JAMES BALL says many global companies will cut UK operations and implement mass layoffs if Brexit is forced through at an idiotic pace.
Remember Brexit? It happened roughly a century and a half ago, on January 31 of this year. The UK left the EU and is no longer a member state. A bitterly divisive referendum campaign, several years of fractious argument, two elections, and an eventual thumping Conservative majority all eventually worked to one end: Brexit got done.
There are plenty of reasons that we might not immediately have felt either the best promised effects of Brexit, or the worst consequences we warned of in this newspaper.
At the time of our departure, the most obvious reason was the implementation period agreed as part of the Article 50 deal – everything would carry on as before until the end of this year, to give time to agree a future trading relationship. That’s meant no backstop, no queues at the border, no Brexit-induced economic disruption, nothing.
Even that implementation period, though, has been somewhat overshadowed by the fact of a global pandemic – a disruption absolutely no-one involved in Brexit factored into their calculations.
Now, a year that was supposed to be dominated by UK/EU trade talks is instead a series of pitched battles between each country and a novel disease. The UK is faring particularly badly, with an estimated 62,000 excess deaths since the crisis began and the nation still under heavy lockdown restrictions.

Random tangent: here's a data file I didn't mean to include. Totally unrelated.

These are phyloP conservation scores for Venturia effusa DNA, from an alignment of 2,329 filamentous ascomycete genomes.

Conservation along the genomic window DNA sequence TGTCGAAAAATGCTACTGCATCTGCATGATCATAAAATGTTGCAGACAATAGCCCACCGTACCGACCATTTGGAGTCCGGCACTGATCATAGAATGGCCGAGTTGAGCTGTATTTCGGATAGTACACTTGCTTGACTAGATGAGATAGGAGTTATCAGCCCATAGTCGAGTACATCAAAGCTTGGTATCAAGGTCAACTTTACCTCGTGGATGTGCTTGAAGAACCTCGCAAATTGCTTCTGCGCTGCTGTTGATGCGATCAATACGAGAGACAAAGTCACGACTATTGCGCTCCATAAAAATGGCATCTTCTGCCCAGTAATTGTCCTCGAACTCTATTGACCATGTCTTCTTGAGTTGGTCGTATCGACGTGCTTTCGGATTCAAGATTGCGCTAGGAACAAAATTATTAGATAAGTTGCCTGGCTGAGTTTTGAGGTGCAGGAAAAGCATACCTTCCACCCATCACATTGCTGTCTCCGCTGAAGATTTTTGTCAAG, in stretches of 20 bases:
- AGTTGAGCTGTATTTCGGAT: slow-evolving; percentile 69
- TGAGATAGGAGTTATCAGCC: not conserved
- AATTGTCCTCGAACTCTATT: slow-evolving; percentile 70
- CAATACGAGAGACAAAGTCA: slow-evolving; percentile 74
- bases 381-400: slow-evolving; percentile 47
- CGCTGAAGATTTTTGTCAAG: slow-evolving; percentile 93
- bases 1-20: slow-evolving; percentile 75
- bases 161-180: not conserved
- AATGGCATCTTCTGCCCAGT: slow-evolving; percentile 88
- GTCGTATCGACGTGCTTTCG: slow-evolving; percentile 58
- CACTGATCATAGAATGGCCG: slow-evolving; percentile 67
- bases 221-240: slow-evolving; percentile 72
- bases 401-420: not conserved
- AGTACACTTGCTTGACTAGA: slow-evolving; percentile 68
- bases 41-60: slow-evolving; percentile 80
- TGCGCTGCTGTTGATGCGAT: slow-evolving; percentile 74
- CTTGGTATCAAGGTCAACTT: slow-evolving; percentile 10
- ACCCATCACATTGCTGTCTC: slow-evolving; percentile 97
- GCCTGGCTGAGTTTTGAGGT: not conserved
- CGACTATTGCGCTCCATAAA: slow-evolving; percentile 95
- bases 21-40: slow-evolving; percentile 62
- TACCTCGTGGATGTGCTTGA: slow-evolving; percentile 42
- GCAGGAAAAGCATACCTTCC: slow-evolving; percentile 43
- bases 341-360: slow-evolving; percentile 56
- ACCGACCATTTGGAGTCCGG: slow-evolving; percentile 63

We now know that regardless of whether Boris Johnson negotiates the Brexit deal of his wildest imagination or we crash out with no deal, the UK – like most of the world – will be in a recession so heavy that the 2010 crash will look like a blip, and that we will be dealing with the economic aftermath of Covid-19 for the rest of this decade, and likely for longer.
Everything about this urges caution: every organisation in the UK is strained to capacity. Budgets are stretched, businesses are on the brink, management time and energy is focused on the crisis, government energy even more so – we do not need to load ourselves with another burden. We are dealing with enough.
To anyone agreeing with that, there is of course a simple route: we can, until June 30 this year, extend the current ‘implementation period’ and hold the Brexit status quo for either one or two further years.
This does not and can not frustrate or cancel Brexit. The UK has already left the EU. To rejoin, it would have to apply as a new member state. This remains true whether we attempted to do so now, next year, or in five years, whether we extend or not.
It is a delusion – a paranoid or a wildly optimistic one, depending on your perspective – to think delay means anything other than delay. Without a time machine, we cannot stop what has already happened.
Unfortunately, among those with the paranoid delusions about what an extension means are the current residents of Number 10 – who not only remain dead set on refusing an extension, but who also seem to think anyone suggesting otherwise is an enemy of the 52%.
Where the rest of us see a needless extra burden on UK businesses and the UK government – not to mention on member states who have better things to do than negotiate or prepare for no-deal right now – Number 10 sees an opportunity.